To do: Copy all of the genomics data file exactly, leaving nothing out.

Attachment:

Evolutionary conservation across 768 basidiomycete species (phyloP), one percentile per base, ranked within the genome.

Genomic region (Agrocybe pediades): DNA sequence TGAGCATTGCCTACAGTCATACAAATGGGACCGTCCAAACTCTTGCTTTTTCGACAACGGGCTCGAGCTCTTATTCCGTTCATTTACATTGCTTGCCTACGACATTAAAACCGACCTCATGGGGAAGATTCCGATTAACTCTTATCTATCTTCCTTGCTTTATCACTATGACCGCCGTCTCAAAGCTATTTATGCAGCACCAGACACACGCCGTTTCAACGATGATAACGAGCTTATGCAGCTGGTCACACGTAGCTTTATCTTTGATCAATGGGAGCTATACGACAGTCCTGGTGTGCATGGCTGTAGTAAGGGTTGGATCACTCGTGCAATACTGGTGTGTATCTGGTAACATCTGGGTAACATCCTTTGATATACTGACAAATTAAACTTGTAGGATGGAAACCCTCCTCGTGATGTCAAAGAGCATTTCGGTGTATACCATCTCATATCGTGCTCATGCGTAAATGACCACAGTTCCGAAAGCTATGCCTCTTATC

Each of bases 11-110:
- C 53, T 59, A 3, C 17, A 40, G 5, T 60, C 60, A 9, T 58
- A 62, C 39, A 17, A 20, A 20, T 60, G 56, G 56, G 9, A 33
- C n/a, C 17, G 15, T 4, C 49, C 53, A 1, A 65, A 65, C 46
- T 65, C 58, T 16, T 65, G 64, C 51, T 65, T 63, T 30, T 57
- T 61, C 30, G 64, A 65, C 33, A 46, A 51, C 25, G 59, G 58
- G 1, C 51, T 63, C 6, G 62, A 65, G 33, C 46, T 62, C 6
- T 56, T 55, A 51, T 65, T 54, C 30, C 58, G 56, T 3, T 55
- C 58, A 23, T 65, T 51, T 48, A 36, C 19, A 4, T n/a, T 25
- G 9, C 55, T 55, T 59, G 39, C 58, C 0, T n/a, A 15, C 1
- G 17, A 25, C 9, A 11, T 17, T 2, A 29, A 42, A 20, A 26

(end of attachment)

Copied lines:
Evolutionary conservation across 768 basidiomycete species (phyloP), one percentile per base, ranked within the genome.

Genomic region (Agrocybe pediades): DNA sequence TGAGCATTGCCTACAGTCATACAAATGGGACCGTCCAAACTCTTGCTTTTTCGACAACGGGCTCGAGCTCTTATTCCGTTCATTTACATTGCTTGCCTACGACATTAAAACCGACCTCATGGGGAAGATTCCGATTAACTCTTATCTATCTTCCTTGCTTTATCACTATGACCGCCGTCTCAAAGCTATTTATGCAGCACCAGACACACGCCGTTTCAACGATGATAACGAGCTTATGCAGCTGGTCACACGTAGCTTTATCTTTGATCAATGGGAGCTATACGACAGTCCTGGTGTGCATGGCTGTAGTAAGGGTTGGATCACTCGTGCAATACTGGTGTGTATCTGGTAACATCTGGGTAACATCCTTTGATATACTGACAAATTAAACTTGTAGGATGGAAACCCTCCTCGTGATGTCAAAGAGCATTTCGGTGTATACCATCTCATATCGTGCTCATGCGTAAATGACCACAGTTCCGAAAGCTATGCCTCTTATC

Each of bases 11-110:
- C 53, T 59, A 3, C 17, A 40, G 5, T 60, C 60, A 9, T 58
- A 62, C 39, A 17, A 20, A 20, T 60, G 56, G 56, G 9, A 33
- C n/a, C 17, G 15, T 4, C 49, C 53, A 1, A 65, A 65, C 46
- T 65, C 58, T 16, T 65, G 64, C 51, T 65, T 63, T 30, T 57
- T 61, C 30, G 64, A 65, C 33, A 46, A 51, C 25, G 59, G 58
- G 1, C 51, T 63, C 6, G 62, A 65, G 33, C 46, T 62, C 6
- T 56, T 55, A 51, T 65, T 54, C 30, C 58, G 56, T 3, T 55
- C 58, A 23, T 65, T 51, T 48, A 36, C 19, A 4, T n/a, T 25
- G 9, C 55, T 55, T 59, G 39, C 58, C 0, T n/a, A 15, C 1
- G 17, A 25, C 9, A 11, T 17, T 2, A 29, A 42, A 20, A 26